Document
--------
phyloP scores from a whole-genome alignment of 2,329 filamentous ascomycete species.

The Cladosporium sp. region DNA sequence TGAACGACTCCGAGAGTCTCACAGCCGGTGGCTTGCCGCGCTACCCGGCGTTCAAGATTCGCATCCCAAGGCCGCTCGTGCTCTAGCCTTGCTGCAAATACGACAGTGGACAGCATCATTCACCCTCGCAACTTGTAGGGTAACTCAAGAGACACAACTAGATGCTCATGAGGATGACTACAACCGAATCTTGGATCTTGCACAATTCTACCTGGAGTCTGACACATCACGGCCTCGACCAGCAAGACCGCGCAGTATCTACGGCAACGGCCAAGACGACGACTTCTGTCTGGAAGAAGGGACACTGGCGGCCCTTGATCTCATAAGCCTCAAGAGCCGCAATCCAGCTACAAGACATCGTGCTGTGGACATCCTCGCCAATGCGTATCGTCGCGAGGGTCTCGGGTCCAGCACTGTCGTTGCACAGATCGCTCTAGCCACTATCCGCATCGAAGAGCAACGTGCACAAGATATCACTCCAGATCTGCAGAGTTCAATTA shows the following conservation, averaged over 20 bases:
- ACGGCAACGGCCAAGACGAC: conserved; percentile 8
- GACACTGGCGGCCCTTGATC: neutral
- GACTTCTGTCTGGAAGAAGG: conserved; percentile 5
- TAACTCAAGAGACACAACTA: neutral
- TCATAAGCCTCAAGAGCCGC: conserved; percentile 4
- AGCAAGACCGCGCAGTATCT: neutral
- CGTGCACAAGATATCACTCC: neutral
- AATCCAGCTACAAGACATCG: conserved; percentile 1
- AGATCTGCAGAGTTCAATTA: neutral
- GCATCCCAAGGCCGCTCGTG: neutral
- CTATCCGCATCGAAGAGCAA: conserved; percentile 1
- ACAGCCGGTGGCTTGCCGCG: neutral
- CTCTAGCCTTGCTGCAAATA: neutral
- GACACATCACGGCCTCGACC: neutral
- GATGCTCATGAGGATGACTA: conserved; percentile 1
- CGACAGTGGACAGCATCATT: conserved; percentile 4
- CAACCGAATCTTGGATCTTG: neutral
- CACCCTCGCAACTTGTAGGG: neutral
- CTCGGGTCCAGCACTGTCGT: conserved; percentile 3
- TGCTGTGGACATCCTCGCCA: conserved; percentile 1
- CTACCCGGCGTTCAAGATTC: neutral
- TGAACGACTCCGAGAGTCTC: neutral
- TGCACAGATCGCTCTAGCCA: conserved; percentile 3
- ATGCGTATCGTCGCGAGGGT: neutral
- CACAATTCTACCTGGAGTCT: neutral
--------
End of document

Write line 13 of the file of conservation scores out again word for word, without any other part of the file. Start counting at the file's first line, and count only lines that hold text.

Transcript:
- CTATCCGCATCGAAGAGCAA: conserved; percentile 1